What if, there had been full secular schooling…

Not sure I completely agree that France is the best example of secular schooling, since there is a significant Catholic sector there that does well out of parental dissatisfaction over the way enormous state Lycees and Colleges churn through correspondingly large numbers of students. But Beano believes not only that secular schooling is the way forward, but points out that in its early history, Northern Ireland attempted to roll out just such a project.

  • Pounder

    A rare occasion when I agree with Beano. Take religion out of school and a lot of the countries problems will leave with it. Religion should be a choice a person makes, not a class he or she is forced to attend.

  • BeardyBoy

    take state influence out of schools – what a childs education is is the right of parents not the state

  • Alan

    Teach religions and belief.

    Mix children of many faiths and none.

    Teach and treat with respect the politics of their parents.

    Thereafter, let the children choose their own path.

  • Dec

    What if, in the early years of Northern Ireland’s existence, someone had the foresight to realise that dividing our children and segregating them from each other was going to cause trouble down the line and breed fear and intolerance?

    What indeed? What if Unionists had actually listened to the majority opinion in Ireland and supported partition and not Independance. Sorry, but this notion that educational segregation (and make no bones about it, the CCMS is the real villain here, apparently) is a major cause of our problems is putting the cart before the horse somewhat. Anyone care to explain why England with it’s CoE and RC school system doesn’t explode in sectarian violence every other July.

    Sadly, Lord Londonderry seems to be another one of the people on the “If only we’d listened to them” list, up there with Terence O’Neill and Lord Carson.

    I propose Michael Collins, Arthur Griffiths, Padraig Pearse and James Connolly be added to that esteemed list.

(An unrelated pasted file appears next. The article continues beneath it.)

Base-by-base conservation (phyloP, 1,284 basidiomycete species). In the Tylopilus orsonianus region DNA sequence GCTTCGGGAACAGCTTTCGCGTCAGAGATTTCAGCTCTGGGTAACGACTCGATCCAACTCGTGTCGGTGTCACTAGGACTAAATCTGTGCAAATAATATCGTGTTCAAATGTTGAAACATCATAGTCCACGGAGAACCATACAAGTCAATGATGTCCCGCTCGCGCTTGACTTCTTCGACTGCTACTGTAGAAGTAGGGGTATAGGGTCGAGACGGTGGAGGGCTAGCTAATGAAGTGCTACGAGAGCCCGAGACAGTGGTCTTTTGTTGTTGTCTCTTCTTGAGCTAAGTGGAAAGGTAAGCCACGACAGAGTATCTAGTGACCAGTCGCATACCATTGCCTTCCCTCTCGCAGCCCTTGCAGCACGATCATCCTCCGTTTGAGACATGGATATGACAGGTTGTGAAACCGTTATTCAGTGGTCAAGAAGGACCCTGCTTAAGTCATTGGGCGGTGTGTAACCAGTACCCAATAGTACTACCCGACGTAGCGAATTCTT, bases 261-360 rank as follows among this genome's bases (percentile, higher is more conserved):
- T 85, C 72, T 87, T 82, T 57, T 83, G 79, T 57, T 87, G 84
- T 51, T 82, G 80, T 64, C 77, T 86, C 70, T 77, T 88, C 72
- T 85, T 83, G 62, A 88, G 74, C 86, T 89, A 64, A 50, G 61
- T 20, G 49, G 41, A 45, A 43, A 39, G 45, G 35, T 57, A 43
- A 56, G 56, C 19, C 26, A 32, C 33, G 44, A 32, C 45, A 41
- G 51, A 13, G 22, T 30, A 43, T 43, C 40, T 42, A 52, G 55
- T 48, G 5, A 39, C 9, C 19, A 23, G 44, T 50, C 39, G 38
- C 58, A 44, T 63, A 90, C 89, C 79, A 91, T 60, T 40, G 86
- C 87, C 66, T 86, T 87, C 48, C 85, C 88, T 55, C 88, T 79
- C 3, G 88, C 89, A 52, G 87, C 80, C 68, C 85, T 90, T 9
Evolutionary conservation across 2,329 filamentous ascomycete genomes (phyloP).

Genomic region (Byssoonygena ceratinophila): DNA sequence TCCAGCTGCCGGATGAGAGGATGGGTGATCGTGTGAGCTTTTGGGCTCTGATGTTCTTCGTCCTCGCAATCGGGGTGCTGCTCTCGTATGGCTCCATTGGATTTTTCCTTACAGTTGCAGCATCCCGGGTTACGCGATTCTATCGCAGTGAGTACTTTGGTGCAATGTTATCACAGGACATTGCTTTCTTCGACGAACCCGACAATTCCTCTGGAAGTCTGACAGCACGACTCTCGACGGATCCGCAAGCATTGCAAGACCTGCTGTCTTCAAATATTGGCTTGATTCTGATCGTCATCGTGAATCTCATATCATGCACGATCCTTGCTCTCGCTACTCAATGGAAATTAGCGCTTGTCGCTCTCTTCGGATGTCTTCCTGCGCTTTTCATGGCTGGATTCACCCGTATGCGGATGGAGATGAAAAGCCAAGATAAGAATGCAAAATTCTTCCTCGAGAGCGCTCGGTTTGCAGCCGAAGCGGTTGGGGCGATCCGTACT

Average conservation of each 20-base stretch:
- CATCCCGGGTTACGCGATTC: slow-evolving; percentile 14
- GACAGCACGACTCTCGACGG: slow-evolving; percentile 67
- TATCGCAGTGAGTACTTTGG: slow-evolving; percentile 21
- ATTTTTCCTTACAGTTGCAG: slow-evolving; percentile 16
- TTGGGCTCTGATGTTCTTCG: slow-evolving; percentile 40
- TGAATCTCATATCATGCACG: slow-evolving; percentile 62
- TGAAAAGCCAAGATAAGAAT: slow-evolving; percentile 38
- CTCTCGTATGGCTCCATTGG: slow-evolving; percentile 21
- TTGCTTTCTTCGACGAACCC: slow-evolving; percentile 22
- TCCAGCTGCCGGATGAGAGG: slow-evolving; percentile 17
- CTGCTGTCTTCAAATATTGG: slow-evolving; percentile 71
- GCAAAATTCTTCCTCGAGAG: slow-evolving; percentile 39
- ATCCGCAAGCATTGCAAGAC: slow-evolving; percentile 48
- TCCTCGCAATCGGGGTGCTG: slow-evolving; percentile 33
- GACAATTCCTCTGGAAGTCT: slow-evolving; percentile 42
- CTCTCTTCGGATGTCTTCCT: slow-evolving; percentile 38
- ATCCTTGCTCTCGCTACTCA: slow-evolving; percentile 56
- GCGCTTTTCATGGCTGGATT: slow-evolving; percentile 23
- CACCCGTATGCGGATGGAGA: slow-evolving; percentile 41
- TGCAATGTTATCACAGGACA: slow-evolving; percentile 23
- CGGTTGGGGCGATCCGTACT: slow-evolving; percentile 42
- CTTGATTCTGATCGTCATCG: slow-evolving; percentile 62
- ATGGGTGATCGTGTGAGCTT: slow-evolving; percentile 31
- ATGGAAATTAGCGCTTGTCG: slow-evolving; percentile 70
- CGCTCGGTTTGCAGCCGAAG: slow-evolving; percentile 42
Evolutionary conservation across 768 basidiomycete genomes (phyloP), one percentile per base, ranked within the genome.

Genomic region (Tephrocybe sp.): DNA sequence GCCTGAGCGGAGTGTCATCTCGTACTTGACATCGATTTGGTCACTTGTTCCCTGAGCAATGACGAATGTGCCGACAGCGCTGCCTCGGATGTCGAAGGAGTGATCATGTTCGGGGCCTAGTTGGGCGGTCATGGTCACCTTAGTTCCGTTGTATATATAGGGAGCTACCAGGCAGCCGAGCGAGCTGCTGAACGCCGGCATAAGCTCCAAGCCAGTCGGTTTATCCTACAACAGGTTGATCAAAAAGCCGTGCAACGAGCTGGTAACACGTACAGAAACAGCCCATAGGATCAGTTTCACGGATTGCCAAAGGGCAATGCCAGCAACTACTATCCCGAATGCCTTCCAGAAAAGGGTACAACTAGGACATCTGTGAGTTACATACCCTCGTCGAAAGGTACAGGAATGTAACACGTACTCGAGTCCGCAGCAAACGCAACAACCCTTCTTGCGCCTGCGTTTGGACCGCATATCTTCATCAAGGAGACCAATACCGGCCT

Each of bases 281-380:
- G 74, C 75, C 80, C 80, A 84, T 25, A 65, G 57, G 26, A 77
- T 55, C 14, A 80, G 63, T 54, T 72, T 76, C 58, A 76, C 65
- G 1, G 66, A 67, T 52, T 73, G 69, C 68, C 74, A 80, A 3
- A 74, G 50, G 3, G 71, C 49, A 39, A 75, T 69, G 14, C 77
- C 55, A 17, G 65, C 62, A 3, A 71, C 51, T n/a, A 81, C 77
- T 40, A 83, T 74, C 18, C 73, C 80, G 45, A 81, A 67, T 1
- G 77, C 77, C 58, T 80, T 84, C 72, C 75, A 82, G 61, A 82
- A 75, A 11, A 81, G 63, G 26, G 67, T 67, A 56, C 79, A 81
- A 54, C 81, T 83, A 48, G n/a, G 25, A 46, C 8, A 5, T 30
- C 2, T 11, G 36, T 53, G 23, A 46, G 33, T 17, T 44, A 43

• Eric Blair

    Religions are opinions and so there is no excuse to keep it in the classroom. “Separate but equal” schooling was wrong in racist america and it is wrong here.

  • “Not sure I completely agree that France is the best example of secular schooling,”

    I’ll admit that while I admire it (the principle), I do so from a distance which means I wasn’t aware of the other problems in the education system. That said, I stand by the principle.

    Alan – I agree religions could be taught, but not as fact.

    “anyone care to explain why England with it’s CoE and RC school system doesn’t explode in sectarian violence every other July.”

    1) Most would attend mixed-religion schools
    2) They don’t carry the same baggage attached to their religion

    The list could go on, but it’s well past my bed time.

    “(and make no bones about it, the CCMS is the real villain here, apparently)”

    Erm – which part of “Unfortunately, not for the first time, Catholic and Protestant religious leaders found a way to work together (well, work separately against a common ‘enemy’ anyway) to destroy this idea.” did you need clarified? religious fundamentalists are the villain, regardless of which religion.

  • Mark

    “Teach religions and belief.”

    I would say teach religions NOT belief. As long as religion remains a force in the world, people need to learn what it’s all about, but what passes for religious ‘education’ at present is more like indoctrination. In my school we had a token term on Catholicism and a couple of weeks on Judaism

  • Mark

    … and nothing on anything else (clicked ‘submit a bit too soon there…). One class which particularly stands out in my memory consisted entirely of of passing around pictures of foetuses at various stages of development with a very clear message that they were essentially fully formed humans and anyone expressing an alternative opinion basically told to sit down. Still makes my blood boil that I had to sit through it, and don’t even get me started on assembly.